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Am J Ophthalmol. 2012 Mar;153(3):468-473.e1. doi: 10.1016/j.ajo.2011.08.011. Epub 2011 Oct 11.

Bevacizumab for neovascular age-related macular degeneration using a treat-and-extend regimen: clinical and economic impact.

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  • 1Retina Service, Wills Eye Institute, Thomas Jefferson University, Philadelphia, Pennsylvania, USA.

Abstract

PURPOSE:

To evaluate the visual outcomes, number of injections, and direct medical cost of a treat-and-extend regimen in managing neovascular age-related macular degeneration with intravitreal bevacizumab.

DESIGN:

Retrospective, interventional, consecutive case series.

METHODS:

Seventy-four eyes of 73 patients with treatment-naïve neovascular age-related macular degeneration from a single clinical practice were treated monthly with intravitreal bevacizumab until no intraretinal or subretinal fluid was observed on optical coherence tomography. The treatment intervals then were lengthened sequentially by 2 weeks until signs of exudation recurred and then were reduced accordingly to maintain an exudation-free macula. Main outcomes measured included mean change from baseline visual acuity, proportion of eyes losing fewer than 3 and gaining 3 or more Snellen visual acuity lines at 1 year of follow-up, annual mean number of injections, optical coherence tomography mean central retinal thickness change from baseline, mean maximum period of extension, adverse events, and mean direct annual medical cost.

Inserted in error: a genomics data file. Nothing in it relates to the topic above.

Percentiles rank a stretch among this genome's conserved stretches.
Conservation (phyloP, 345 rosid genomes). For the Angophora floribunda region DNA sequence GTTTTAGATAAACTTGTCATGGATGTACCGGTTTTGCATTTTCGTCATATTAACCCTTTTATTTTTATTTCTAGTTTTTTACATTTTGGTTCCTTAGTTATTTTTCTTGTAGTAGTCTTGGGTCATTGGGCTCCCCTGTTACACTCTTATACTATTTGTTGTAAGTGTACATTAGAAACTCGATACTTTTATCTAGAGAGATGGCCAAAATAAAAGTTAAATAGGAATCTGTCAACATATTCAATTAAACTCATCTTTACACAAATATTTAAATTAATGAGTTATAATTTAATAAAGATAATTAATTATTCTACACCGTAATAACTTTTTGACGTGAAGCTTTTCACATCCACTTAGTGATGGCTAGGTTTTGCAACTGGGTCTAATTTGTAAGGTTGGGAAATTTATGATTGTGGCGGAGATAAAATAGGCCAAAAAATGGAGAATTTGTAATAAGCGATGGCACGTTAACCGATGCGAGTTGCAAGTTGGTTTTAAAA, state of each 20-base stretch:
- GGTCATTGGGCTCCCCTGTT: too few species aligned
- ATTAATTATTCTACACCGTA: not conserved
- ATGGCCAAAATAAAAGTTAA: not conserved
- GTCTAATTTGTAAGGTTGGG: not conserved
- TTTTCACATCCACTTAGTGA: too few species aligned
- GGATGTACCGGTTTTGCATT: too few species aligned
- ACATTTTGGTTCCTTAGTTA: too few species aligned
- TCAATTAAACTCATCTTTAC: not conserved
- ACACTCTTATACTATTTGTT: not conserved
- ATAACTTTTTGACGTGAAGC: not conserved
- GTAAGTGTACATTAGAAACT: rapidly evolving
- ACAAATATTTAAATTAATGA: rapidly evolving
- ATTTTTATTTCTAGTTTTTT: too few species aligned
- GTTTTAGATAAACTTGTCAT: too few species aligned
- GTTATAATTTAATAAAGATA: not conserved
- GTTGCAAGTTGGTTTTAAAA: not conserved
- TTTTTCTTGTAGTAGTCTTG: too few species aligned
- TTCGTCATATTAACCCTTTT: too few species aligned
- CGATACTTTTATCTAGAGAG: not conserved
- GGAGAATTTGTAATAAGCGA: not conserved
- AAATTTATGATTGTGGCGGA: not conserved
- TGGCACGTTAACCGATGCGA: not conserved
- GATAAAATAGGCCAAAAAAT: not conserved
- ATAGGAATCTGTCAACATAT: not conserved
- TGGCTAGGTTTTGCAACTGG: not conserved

RESULTS:

The mean follow-up period was 1.41 years. Mean Snellen visual acuity improved from 20/230 at baseline to 20/109 at 12 months (P < .001) and 20/106 at 24 months (P < .001). The mean number of injections over the first year was 7.94. The mean optical coherence tomography central retinal thickness decreased from 316 to 239 μm at 12 months (P < .001). The mean direct medical cost over the first year was $3493.85.

CONCLUSIONS:

Eyes with neovascular age-related macular degeneration experienced significant visual improvements on average when managed with intravitreal bevacizumab using a treat-and-extend regimen with fewer patient visits and injections along with lower costs compared with a fixed, monthly dosing regimen.

Copyright © 2012 Elsevier Inc. All rights reserved.

[PubMed - indexed for MEDLINE]
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